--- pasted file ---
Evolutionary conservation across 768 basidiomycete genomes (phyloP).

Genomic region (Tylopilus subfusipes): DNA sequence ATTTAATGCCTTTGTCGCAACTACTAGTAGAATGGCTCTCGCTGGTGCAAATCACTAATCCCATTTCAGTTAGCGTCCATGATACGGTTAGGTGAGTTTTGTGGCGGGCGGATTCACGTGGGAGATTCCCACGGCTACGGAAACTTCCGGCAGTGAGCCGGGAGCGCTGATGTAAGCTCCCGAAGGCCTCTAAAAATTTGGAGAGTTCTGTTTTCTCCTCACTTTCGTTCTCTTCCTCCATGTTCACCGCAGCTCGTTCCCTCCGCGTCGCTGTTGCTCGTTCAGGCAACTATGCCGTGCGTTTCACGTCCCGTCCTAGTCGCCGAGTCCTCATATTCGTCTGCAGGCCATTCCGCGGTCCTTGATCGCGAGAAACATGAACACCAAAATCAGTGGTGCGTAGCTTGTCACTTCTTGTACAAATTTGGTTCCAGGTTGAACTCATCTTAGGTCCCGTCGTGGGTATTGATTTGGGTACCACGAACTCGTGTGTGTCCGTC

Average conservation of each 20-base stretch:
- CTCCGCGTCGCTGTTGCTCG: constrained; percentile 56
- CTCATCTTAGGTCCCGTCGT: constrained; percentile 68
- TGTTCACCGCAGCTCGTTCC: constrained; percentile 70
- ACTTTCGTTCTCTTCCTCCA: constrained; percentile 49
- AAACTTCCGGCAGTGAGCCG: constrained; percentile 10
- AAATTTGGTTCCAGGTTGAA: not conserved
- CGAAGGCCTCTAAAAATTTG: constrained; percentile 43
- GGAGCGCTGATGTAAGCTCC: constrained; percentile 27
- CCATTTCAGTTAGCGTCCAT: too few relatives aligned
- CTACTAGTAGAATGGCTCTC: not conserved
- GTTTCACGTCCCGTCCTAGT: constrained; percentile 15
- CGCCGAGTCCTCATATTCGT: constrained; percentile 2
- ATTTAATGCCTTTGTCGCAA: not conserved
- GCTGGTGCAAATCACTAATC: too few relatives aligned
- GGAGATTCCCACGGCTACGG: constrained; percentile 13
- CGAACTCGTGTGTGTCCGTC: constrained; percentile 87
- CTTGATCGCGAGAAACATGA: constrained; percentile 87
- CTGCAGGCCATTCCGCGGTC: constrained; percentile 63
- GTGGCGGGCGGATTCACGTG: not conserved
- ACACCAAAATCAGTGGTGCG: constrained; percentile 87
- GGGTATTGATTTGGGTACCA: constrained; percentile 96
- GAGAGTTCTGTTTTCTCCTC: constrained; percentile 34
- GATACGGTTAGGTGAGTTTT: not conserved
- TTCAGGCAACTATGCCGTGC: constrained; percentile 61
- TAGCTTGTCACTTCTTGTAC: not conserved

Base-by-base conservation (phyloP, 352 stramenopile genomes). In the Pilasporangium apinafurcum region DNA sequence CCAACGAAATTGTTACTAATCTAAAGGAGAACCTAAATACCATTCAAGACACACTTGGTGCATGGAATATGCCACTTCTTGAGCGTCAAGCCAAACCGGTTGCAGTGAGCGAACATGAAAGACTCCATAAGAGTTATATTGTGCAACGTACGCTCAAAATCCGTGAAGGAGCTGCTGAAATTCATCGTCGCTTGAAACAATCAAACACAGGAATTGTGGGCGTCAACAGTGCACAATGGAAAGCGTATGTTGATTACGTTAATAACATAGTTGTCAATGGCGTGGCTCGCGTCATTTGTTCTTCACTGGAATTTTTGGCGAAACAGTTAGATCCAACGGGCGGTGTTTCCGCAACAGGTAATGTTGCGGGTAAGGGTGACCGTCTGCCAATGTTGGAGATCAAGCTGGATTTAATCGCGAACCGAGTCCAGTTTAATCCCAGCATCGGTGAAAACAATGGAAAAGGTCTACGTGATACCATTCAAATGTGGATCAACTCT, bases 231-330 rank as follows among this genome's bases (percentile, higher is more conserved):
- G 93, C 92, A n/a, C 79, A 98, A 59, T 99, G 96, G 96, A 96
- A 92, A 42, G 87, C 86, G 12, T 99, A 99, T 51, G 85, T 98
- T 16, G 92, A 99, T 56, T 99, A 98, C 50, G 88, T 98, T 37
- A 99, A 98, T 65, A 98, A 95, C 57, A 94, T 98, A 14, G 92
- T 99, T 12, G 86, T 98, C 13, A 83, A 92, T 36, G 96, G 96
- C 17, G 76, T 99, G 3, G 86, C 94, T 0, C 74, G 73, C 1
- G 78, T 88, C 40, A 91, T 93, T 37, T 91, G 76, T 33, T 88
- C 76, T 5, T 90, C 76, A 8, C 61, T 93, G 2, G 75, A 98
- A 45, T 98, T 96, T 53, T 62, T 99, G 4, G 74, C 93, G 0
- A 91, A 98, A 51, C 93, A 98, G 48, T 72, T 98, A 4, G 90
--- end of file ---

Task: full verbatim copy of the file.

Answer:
Evolutionary conservation across 768 basidiomycete genomes (phyloP).

Genomic region (Tylopilus subfusipes): DNA sequence ATTTAATGCCTTTGTCGCAACTACTAGTAGAATGGCTCTCGCTGGTGCAAATCACTAATCCCATTTCAGTTAGCGTCCATGATACGGTTAGGTGAGTTTTGTGGCGGGCGGATTCACGTGGGAGATTCCCACGGCTACGGAAACTTCCGGCAGTGAGCCGGGAGCGCTGATGTAAGCTCCCGAAGGCCTCTAAAAATTTGGAGAGTTCTGTTTTCTCCTCACTTTCGTTCTCTTCCTCCATGTTCACCGCAGCTCGTTCCCTCCGCGTCGCTGTTGCTCGTTCAGGCAACTATGCCGTGCGTTTCACGTCCCGTCCTAGTCGCCGAGTCCTCATATTCGTCTGCAGGCCATTCCGCGGTCCTTGATCGCGAGAAACATGAACACCAAAATCAGTGGTGCGTAGCTTGTCACTTCTTGTACAAATTTGGTTCCAGGTTGAACTCATCTTAGGTCCCGTCGTGGGTATTGATTTGGGTACCACGAACTCGTGTGTGTCCGTC

Average conservation of each 20-base stretch:
- CTCCGCGTCGCTGTTGCTCG: constrained; percentile 56
- CTCATCTTAGGTCCCGTCGT: constrained; percentile 68
- TGTTCACCGCAGCTCGTTCC: constrained; percentile 70
- ACTTTCGTTCTCTTCCTCCA: constrained; percentile 49
- AAACTTCCGGCAGTGAGCCG: constrained; percentile 10
- AAATTTGGTTCCAGGTTGAA: not conserved
- CGAAGGCCTCTAAAAATTTG: constrained; percentile 43
- GGAGCGCTGATGTAAGCTCC: constrained; percentile 27
- CCATTTCAGTTAGCGTCCAT: too few relatives aligned
- CTACTAGTAGAATGGCTCTC: not conserved
- GTTTCACGTCCCGTCCTAGT: constrained; percentile 15
- CGCCGAGTCCTCATATTCGT: constrained; percentile 2
- ATTTAATGCCTTTGTCGCAA: not conserved
- GCTGGTGCAAATCACTAATC: too few relatives aligned
- GGAGATTCCCACGGCTACGG: constrained; percentile 13
- CGAACTCGTGTGTGTCCGTC: constrained; percentile 87
- CTTGATCGCGAGAAACATGA: constrained; percentile 87
- CTGCAGGCCATTCCGCGGTC: constrained; percentile 63
- GTGGCGGGCGGATTCACGTG: not conserved
- ACACCAAAATCAGTGGTGCG: constrained; percentile 87
- GGGTATTGATTTGGGTACCA: constrained; percentile 96
- GAGAGTTCTGTTTTCTCCTC: constrained; percentile 34
- GATACGGTTAGGTGAGTTTT: not conserved
- TTCAGGCAACTATGCCGTGC: constrained; percentile 61
- TAGCTTGTCACTTCTTGTAC: not conserved

Base-by-base conservation (phyloP, 352 stramenopile genomes). In the Pilasporangium apinafurcum region DNA sequence CCAACGAAATTGTTACTAATCTAAAGGAGAACCTAAATACCATTCAAGACACACTTGGTGCATGGAATATGCCACTTCTTGAGCGTCAAGCCAAACCGGTTGCAGTGAGCGAACATGAAAGACTCCATAAGAGTTATATTGTGCAACGTACGCTCAAAATCCGTGAAGGAGCTGCTGAAATTCATCGTCGCTTGAAACAATCAAACACAGGAATTGTGGGCGTCAACAGTGCACAATGGAAAGCGTATGTTGATTACGTTAATAACATAGTTGTCAATGGCGTGGCTCGCGTCATTTGTTCTTCACTGGAATTTTTGGCGAAACAGTTAGATCCAACGGGCGGTGTTTCCGCAACAGGTAATGTTGCGGGTAAGGGTGACCGTCTGCCAATGTTGGAGATCAAGCTGGATTTAATCGCGAACCGAGTCCAGTTTAATCCCAGCATCGGTGAAAACAATGGAAAAGGTCTACGTGATACCATTCAAATGTGGATCAACTCT, bases 231-330 rank as follows among this genome's bases (percentile, higher is more conserved):
- G 93, C 92, A n/a, C 79, A 98, A 59, T 99, G 96, G 96, A 96
- A 92, A 42, G 87, C 86, G 12, T 99, A 99, T 51, G 85, T 98
- T 16, G 92, A 99, T 56, T 99, A 98, C 50, G 88, T 98, T 37
- A 99, A 98, T 65, A 98, A 95, C 57, A 94, T 98, A 14, G 92
- T 99, T 12, G 86, T 98, C 13, A 83, A 92, T 36, G 96, G 96
- C 17, G 76, T 99, G 3, G 86, C 94, T 0, C 74, G 73, C 1
- G 78, T 88, C 40, A 91, T 93, T 37, T 91, G 76, T 33, T 88
- C 76, T 5, T 90, C 76, A 8, C 61, T 93, G 2, G 75, A 98
- A 45, T 98, T 96, T 53, T 62, T 99, G 4, G 74, C 93, G 0
- A 91, A 98, A 51, C 93, A 98, G 48, T 72, T 98, A 4, G 90